Given the ubiquitous expression of PDE5 in the vascular system, its presence in the bladder vascular system was expected. In contrast, the expression of PDE5 in the urothelium was only sparse . At the messenger RNA level, the expression of PDE5 was also verified by reverse transcriptase polymerase chain reaction (RT-PCR) analysis . The expression of mRNA encoding for PDE5 was higher in the detrusor and penile erectile tissue (corpus cavernosum) than in the prostate and . However, despite these findings, a pivotal role for NO and cGMP-mediated signals in the control of detrusor smooth muscle has yet to be established. Cyclic adenosine monophosphate (cAMP) regulated by PDE type 4 isoenzymes may play an even larger role in bladder smooth muscle cell relaxation.
There is evidence from numerous experimental studies that the NO/cGMP system and related key proteins, including the cGMP-degrading PDE5, are pivotal players in the control of the normal function of the prostate. This may include the contractile activity of the smooth musculature, secretory glandular function, as well as the regulation of proliferation of smooth muscle, glandular epithelial cells, and stromal connective tissue . Kuciel and Ostrowski in 1970 were the first to isolate the activity of phosphodiesterase enzymes from human prostate tissue .
Using ion exchange chromatography to separate proteins and an assay based on tritium-labeled cGMP, PDE5 was detected in cytosolic supernatants from minced human prostate tissue excised from the transition zone . The expression of mRNA encoding for PDE5 in the prostate was later confirmed by quantitative RT-PCR . However, these research approaches did not provide sufficient information on the localization of PDE5 in the prostate.
The distribution of PDE5 in different histologic portions of the prostate was revealed by immunohistochemistry: Utilization of specific antibodies demonstrated the localization of this cGMP PDE isoenzyme in glandular areas, the smooth musculature of the prostatic stroma, and also in blood vessels transversing the tissue sections , prominent localization of PDE5 was detected in vascular (endothelial and smooth muscle) cells of human prostate. It was also shown that, in the transition zone of the prostate, PDE5 is localized in close conjunction to other key mediators of the NO/cGMP pathway.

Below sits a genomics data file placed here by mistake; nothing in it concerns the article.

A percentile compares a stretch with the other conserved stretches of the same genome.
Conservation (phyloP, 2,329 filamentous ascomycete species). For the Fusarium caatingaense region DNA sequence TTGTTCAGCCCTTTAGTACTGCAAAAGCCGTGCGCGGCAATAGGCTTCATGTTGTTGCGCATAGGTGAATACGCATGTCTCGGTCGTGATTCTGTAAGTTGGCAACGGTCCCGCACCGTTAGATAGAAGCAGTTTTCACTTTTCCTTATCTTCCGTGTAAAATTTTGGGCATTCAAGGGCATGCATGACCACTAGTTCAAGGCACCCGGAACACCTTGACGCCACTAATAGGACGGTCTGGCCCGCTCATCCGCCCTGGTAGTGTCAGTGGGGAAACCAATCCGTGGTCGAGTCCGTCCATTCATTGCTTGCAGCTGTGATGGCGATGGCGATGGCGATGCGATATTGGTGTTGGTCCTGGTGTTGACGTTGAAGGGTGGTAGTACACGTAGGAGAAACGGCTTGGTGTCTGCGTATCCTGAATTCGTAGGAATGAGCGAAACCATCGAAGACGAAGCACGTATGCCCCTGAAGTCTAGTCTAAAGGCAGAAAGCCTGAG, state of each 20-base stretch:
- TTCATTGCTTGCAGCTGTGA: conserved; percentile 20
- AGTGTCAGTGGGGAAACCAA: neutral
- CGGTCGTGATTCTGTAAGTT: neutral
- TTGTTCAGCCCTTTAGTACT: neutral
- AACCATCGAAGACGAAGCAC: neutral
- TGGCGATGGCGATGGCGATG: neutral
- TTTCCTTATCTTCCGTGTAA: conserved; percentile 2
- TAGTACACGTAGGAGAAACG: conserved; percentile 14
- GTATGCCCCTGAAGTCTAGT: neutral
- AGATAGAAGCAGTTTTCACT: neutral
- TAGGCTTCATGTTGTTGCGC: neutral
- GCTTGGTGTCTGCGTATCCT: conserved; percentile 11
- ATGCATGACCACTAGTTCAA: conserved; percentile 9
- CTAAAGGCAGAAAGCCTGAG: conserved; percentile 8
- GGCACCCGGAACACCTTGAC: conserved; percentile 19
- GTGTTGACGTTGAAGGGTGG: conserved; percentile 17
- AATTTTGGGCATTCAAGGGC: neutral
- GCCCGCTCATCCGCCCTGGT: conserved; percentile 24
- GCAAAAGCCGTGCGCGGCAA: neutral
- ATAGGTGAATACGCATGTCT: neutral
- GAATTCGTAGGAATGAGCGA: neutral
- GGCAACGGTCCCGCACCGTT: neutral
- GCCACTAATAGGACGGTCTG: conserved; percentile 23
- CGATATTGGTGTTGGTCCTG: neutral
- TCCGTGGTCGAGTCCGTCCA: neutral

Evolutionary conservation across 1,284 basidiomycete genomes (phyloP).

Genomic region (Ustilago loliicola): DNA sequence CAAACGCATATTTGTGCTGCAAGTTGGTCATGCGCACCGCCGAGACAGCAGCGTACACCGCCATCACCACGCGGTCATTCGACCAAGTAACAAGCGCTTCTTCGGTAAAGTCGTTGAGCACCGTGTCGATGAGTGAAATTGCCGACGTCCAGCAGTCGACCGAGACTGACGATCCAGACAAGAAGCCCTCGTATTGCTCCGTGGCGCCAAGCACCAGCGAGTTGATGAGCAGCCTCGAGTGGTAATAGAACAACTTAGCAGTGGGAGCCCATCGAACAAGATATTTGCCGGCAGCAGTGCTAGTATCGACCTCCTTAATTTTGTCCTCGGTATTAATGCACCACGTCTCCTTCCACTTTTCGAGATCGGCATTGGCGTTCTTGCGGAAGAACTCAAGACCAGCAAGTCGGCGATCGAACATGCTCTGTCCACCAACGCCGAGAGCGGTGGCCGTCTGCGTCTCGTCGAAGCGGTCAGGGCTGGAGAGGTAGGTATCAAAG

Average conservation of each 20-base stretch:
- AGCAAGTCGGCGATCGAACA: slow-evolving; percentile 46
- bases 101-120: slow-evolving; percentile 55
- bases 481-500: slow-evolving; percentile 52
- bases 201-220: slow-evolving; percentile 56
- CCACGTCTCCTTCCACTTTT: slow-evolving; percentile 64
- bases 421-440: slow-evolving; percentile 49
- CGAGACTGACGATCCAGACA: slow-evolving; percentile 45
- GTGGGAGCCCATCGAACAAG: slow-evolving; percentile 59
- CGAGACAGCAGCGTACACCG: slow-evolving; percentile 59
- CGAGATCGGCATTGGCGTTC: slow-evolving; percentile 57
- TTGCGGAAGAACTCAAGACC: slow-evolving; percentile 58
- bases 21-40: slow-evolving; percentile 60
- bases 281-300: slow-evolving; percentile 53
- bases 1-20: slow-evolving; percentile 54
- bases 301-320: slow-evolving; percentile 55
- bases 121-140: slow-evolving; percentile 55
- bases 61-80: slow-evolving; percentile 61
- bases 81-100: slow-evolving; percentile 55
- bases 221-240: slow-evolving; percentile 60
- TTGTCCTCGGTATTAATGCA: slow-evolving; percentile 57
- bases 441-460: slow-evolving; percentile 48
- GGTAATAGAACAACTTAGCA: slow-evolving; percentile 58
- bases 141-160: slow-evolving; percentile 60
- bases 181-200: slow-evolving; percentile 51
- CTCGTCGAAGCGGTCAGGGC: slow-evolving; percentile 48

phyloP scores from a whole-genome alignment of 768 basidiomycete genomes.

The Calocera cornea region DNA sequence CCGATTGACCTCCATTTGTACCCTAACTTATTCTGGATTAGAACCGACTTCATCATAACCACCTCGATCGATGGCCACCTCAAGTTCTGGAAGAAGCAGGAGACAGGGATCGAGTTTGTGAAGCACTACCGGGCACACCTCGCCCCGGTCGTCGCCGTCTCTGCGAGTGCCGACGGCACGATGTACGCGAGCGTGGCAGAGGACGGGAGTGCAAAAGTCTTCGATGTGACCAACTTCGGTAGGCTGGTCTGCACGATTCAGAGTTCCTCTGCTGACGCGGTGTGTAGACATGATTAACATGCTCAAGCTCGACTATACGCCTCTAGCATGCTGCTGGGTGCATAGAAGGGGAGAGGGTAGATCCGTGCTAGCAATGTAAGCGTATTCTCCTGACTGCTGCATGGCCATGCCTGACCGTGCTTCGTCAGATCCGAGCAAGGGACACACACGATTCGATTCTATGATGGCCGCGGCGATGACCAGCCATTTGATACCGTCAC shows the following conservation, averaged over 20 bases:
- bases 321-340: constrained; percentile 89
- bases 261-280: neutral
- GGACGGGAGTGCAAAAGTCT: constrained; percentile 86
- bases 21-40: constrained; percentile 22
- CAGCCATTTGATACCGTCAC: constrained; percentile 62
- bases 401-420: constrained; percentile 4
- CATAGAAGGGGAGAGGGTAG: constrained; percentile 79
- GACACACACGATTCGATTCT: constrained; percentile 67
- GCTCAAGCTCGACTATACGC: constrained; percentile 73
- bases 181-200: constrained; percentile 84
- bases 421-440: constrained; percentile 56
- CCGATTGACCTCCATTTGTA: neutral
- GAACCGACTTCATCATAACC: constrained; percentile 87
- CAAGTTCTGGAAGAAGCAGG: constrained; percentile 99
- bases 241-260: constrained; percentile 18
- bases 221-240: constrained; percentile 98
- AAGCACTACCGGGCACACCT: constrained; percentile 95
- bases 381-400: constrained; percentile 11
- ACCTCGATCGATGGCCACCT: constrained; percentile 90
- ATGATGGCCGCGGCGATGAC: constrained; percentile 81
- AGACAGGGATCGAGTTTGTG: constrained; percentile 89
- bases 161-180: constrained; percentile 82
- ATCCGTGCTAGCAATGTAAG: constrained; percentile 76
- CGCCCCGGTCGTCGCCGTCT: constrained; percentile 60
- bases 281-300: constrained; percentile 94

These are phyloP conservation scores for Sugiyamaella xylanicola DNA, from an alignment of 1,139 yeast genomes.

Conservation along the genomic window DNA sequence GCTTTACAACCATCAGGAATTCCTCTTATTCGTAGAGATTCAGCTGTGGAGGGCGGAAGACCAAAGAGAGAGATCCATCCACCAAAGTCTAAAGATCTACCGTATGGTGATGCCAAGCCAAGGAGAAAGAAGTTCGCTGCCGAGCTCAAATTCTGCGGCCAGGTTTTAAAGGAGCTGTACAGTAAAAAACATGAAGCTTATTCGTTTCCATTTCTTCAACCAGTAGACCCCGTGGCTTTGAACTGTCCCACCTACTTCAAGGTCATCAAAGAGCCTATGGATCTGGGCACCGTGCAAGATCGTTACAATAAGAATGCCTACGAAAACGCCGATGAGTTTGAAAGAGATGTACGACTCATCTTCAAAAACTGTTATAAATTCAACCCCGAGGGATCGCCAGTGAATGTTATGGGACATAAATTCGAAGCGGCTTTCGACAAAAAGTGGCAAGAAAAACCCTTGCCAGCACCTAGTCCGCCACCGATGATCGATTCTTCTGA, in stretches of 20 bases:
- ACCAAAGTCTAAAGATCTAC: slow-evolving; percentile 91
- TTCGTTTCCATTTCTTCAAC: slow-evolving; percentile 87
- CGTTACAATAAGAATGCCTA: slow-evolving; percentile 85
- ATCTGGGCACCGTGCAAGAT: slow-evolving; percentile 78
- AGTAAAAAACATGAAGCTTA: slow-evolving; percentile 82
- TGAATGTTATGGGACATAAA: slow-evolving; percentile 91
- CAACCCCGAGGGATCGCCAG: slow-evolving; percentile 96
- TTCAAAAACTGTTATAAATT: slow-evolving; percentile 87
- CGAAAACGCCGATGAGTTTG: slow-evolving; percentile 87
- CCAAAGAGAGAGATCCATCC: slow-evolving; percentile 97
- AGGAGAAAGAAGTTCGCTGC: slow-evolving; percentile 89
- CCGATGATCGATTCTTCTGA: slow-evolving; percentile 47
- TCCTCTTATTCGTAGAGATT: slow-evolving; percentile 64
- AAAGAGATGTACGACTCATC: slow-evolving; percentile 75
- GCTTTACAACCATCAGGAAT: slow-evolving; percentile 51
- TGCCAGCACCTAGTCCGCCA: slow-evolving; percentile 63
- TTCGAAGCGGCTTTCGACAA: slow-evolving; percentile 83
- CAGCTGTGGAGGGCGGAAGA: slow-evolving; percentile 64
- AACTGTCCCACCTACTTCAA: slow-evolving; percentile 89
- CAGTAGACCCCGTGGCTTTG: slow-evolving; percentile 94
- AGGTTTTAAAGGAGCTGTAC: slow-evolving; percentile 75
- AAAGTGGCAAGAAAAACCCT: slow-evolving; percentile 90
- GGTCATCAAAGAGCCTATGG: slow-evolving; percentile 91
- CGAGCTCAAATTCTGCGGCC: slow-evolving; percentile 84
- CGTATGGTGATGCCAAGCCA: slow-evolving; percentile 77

For example, in the smooth musculature, the PDE isoenzyme was found colocalized with its main substrate cGMP. The PDE5/cGMP-positive smooth muscle bundles were seen transversed by slender varicose nerve fibers immunoreactive for the neuronal isoform of NOS (nNOS). The smooth muscle fibers also presented abundant staining for the cGMP-binding, cGMP-dependent protein kinase cGKI (here cGKIß).
Interestingly, abundant labeling specific for the cyclic AMP-binding protein kinase A was also registered in bundles of PDE5-immunoreactive smooth musculature. These bundles were innervated by nerve fibers containing significant amounts of vasoactive intestinal polypeptide (VIP), a neuropeptide known to promote the local production of the second messenger molecule, cAMP .
It is well established that the urethra is pivotal in maintaining urinary continence and enabling coordinated micturition in both genders. Up to the present, only a very few studies have addressed the mechanisms controlling the function of human urethral smooth musculature. While the contraction of urethral smooth muscle mediated by the activation of α-adrenoreceptors has been attributed to the continence mechanism, the relaxation of the longitudinal and/or circular smooth muscle layer during micturition has been assumed to be mediated by the NO/cGMP pathway.
The functional significance of the PDE5 and other key proteins of the cGMP signaling in this process has not been clarified comprehensively. Immunohistochemistry performed on sections of human female urethra demonstrated the expression of the cGMP-specific PDE5 in vascular and nonvascular smooth muscle cells and in the vascular endothelium. In the nonvascular smooth muscle, PDE5 was found colocalized with the cGMP-binding protein kinase cGKI, whereas in vascular endothelial cells, co-staining for PDE5 and cGMP was seen .